Cannabis farmers embrace permaculture
By Trudy Thomas
Since the emergence of the legal market in 2016, disagreement about the best way to grow cannabis (Indoor or outdoor? In a ground or in a pot? What is clean, what is not?) has intensified. As debate swirls, some small growers in Humboldt County quietly continue to farm cannabis using methods that not only produce great cannabis but counter global warming. They call themselves “regenerative farmers” and their method is permaculture.
Daniel Stein of Briceland Forest Farm is one of Humboldt County’s many regenerative farmers. Born in Humboldt, Stein and his family live full-time on a small farm near Redway, California. For the last 18 years, he has cultivated vegetables, raised goats and grown cannabis. Stein’s farm follows the practices and principles of permaculture, which mimic the design of natural systems. Regenerative farmers reuse everything for the benefit of the whole — the needs of one element are met with the byproducts of another in a continuous loop.
Soil is key to the cultivation of good cannabis and to maintaining an environmentally sustainable grow. Stein and his colleague Jesse Dodd explain that soil is a living ecosystem where microorganisms and the plants themselves interact in complex cycles to move water, oxygen and nutrients into the earth and back out again.
Stein’s 5,000 square-foot grow is planted with mixed crops in mulched beds and accompanied by non-producing, bee-loving plants that enrich and protect the soil. Stein and Dodd say growing cannabis in the ground produces the healthiest plants. Clearly soil enthusiasts, they even discuss terroir, a French word referring to the taste a particular place imparts to the plant.
Dodd describes how regenerative farming plays a role in countering climate change. He explains that planting methods and soil management are particularly important. Regenerative farmers like Stein and Dodd encourage carbon sequestration — the process by which carbon dioxide is removed from the atmosphere — in their gardens. Rather than disturb the soil surface, they feed it by layering carbon and nitrogen-rich organic material on top of the ground and planting into it. Microorganisms and worms then break this material down into fertile soil.
“The plant biomass is ultimately eaten by soil biology and turned into living soil humus,” Dodd says. “This is an act of carbon sequestration that all plants do for us but only if they are allowed to return to the soil.”
Mixed crops are also essential to producing and maintaining living soil. In this mini-ecosystem, some plants repel pests, some share nutrients and others feed the soil and protect it from drying out. Everything works together to support what’s going on below the surface. Aside from its environmental benefits, Dodd says regenerative farming in soil protected with mulch and other plants makes for a much cleaner bud. According to Dodd, “These are truly clean flowers because they are grown with living soil in a healthy environment with no need to spray or feed.”
Water also contributes to the power of the soil. It works with bacteria and fungi to break down plants and other organic matter, which becomes carbon-holding humus. Regenerative farmers routinely build earthworks like swales to slow, spread and sink water. Holding water in the ground not only helps plant nutrition but recharges vital groundwater. Capturing rainfall also reduces fossil fuel use in processing and transporting municipal tap water. Ponds and roof-harvesting systems capture and store rainfall for use during dry months.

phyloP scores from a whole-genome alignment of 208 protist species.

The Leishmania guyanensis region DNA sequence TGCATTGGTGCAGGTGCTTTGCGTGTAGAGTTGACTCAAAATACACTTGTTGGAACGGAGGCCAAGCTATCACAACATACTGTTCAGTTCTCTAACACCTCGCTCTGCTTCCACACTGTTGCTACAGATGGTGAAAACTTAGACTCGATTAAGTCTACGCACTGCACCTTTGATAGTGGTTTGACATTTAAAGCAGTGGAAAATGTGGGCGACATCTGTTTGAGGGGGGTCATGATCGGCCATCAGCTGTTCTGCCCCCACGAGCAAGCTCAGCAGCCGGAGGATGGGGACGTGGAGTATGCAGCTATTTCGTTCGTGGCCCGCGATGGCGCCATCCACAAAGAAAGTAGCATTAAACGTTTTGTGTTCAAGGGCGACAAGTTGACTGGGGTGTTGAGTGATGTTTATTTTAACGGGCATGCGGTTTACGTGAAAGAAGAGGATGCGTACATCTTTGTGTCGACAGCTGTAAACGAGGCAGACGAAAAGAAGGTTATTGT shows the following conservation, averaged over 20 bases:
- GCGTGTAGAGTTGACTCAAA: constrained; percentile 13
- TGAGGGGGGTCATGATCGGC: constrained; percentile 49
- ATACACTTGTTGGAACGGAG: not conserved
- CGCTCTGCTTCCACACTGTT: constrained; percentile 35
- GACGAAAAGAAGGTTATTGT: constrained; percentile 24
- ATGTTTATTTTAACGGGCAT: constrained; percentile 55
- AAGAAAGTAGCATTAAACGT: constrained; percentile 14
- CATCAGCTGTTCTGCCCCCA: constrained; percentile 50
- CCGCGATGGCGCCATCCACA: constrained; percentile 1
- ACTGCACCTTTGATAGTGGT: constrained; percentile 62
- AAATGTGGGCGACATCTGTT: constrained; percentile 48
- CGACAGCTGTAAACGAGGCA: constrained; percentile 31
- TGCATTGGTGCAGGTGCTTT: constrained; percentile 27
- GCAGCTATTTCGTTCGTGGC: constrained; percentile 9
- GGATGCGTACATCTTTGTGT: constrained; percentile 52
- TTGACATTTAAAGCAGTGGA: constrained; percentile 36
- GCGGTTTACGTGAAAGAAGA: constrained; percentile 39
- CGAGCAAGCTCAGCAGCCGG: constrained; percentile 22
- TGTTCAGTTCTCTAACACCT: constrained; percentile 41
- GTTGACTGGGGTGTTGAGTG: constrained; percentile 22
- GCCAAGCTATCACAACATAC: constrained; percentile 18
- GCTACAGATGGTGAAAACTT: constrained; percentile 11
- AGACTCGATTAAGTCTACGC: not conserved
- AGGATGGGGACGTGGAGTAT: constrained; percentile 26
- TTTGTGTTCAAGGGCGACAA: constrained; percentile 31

Regenerative farmers also say the health of forests directly impact the health of their crops. Properly managed forests deter wildfire and provide habitat for predators that eat pesky rodents that might otherwise nibble young cannabis plants. Forests, like living soil, also have the capacity to sequester enormous amounts of atmospheric carbon and are integral to the earth’s water cycle. Local expert Dan Mar of High Tide Permaculture and Compliant Farms recommends thinning forest canopies so that sunlight reaches the ground. Without some sunlight, forests lose their diversity and become more vulnerable to wildfire. Wood from felled trees can be utilized for other purposes including firewood, managing runoff and promoting soil fertility. As Mar notes, “Reducing fuel loads, releasing hardwoods and preventing further fir encroachment of our oak woodlands and native grasslands are simple things that every property should be doing.”
Growing toward the future
By design, cannabis farmers who practice permaculture run small, human-scale operations. As the market is flooded with product from large monoculture grows, regenerative farmers are hoping consumers will choose to purchase cannabis they know has been grown cleanly and responsibly. Stein has obtained a temporary state license, but with many thousands of dollars spent on licensing and permitting, he’s unsure his cannabis business will remain profitable.
The next couple of years will tell whether he can continue as is or will have to make a change. Until then, this small family farm is staying the course.
“We are surviving by continuing to do what we have always done,” Stein says. “Grow the best weed we can while making sure we are improving the land we are using.”
Trudy Thomas is a freelance writer based in McKinleyville.